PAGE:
Thereafter, a 3 Judge Bench of Hon’ble Supreme Court in this matter held that an arbitration agreement is a distinct and separate agreement from the substantive contract in which it is embedded. Further, the Supreme Court also opined that the doctrine of Kompetenz-Kompetenz as postulated in Section 16 (1) of the Act provided for the Arbitral Tribunal alone to be competent to rule on its jurisdiction vis-a-vis existence, validity and the scope of the arbitration agreement.
While discussing the introduction of Sub-Section 6A Section 11 of the Act, the 3 Judge Bench opined that SBP & Co. Vs. Patel Engineering Ltd. was decided before the said amendment. After the amendment was instituted, the court while deciding an application under Section 11 was only required to look into the existence of an arbitration agreement to refer the dispute to arbitration.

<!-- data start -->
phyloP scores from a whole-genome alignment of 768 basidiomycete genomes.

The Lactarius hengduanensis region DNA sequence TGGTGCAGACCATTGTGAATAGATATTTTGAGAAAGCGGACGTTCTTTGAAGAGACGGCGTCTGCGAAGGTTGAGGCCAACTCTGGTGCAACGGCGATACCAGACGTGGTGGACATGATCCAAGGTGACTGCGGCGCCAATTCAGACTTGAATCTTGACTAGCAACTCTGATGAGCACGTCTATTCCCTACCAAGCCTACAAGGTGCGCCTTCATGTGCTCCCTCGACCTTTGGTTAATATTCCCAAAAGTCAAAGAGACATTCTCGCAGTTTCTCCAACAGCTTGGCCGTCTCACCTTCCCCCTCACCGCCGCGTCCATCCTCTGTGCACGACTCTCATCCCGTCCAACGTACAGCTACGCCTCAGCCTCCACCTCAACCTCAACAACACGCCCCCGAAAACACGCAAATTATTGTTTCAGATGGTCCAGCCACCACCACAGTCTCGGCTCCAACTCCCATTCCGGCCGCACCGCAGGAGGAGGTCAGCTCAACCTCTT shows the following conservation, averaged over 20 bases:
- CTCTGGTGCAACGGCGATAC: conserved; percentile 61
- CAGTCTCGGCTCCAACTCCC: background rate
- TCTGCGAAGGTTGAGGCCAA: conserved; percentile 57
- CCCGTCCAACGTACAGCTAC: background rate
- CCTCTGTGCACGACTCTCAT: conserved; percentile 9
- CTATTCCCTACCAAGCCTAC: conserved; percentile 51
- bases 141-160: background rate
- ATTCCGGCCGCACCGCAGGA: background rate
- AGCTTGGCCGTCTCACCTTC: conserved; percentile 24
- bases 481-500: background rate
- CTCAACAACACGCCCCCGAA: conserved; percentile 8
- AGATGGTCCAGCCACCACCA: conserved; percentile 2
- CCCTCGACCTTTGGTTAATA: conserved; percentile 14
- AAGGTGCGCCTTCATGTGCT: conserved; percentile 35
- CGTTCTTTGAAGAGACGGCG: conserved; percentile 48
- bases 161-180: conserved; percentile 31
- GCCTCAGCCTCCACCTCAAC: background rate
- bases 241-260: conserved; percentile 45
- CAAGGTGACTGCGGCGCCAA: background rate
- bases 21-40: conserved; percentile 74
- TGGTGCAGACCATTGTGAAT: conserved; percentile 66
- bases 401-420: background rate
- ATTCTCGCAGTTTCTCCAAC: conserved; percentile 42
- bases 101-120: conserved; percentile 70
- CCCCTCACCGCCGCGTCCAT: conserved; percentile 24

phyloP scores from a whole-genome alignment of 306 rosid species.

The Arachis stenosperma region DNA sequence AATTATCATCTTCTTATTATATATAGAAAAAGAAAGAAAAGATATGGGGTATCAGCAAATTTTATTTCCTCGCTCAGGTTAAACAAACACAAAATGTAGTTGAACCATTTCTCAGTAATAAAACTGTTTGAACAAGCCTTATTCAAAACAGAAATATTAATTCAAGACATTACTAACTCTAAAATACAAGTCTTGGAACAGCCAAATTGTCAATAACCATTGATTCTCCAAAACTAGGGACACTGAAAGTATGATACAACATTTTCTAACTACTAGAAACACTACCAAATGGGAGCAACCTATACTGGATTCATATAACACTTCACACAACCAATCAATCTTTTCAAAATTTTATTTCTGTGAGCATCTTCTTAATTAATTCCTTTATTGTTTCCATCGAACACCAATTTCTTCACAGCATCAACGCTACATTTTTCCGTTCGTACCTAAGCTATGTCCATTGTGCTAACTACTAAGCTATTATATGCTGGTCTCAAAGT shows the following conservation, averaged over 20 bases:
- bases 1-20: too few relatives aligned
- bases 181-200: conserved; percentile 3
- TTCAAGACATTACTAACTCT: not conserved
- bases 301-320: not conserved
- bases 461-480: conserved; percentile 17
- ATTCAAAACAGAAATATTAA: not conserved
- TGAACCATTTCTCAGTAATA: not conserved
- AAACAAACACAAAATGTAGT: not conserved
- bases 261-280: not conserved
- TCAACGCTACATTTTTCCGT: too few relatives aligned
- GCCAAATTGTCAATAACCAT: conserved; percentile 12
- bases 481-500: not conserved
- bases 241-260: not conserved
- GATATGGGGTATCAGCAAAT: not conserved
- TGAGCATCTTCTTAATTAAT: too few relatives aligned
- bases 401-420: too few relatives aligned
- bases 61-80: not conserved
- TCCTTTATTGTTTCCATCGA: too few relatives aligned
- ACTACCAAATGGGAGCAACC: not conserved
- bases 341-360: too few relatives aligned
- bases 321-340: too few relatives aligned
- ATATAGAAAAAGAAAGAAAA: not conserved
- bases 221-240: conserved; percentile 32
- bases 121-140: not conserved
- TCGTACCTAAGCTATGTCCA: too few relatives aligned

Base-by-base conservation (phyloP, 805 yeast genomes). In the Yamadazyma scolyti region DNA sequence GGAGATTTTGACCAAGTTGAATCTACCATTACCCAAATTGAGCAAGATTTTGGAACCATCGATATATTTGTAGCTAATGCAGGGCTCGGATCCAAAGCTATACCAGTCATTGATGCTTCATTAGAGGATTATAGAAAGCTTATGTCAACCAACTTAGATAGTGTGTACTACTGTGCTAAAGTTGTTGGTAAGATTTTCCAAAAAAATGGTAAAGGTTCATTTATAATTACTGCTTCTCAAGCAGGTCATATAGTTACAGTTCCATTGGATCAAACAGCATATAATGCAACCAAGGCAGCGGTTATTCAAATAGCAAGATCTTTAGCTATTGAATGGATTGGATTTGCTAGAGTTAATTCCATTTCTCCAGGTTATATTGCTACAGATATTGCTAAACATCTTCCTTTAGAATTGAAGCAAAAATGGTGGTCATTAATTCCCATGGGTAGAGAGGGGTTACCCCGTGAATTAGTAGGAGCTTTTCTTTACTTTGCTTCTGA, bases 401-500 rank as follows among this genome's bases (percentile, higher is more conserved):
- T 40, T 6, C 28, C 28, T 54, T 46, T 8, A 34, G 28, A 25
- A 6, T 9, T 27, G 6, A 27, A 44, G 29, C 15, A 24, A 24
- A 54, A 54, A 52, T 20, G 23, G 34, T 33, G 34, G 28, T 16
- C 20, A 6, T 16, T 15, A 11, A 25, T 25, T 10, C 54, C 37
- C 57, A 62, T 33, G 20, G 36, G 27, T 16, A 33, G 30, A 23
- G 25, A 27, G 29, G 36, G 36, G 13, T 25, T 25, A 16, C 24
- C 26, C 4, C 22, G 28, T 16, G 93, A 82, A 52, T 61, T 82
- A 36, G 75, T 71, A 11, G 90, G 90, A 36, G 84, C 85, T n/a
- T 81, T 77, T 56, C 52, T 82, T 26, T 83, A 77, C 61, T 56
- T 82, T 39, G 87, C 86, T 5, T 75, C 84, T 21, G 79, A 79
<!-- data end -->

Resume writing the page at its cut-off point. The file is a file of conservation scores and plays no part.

Considering that Garware Wall Ropes Ltd. Vs. Coastal Marine Constructions & Engineering Ltd. was affirmed by a Co-ordinate Bench in Vidya Drolia And Ors. v. Durga Trading Corporation, the 3-Judge Bench thought it fit to refer the matter to a Constitution Bench to settle the issue. However, in light of the abovementioned observations the Court held that the non-payment of the stamp duty on the main contract in which the Arbitration Contract is embedded will not render the Arbitration Clause/Agreement invalid and unenforceable.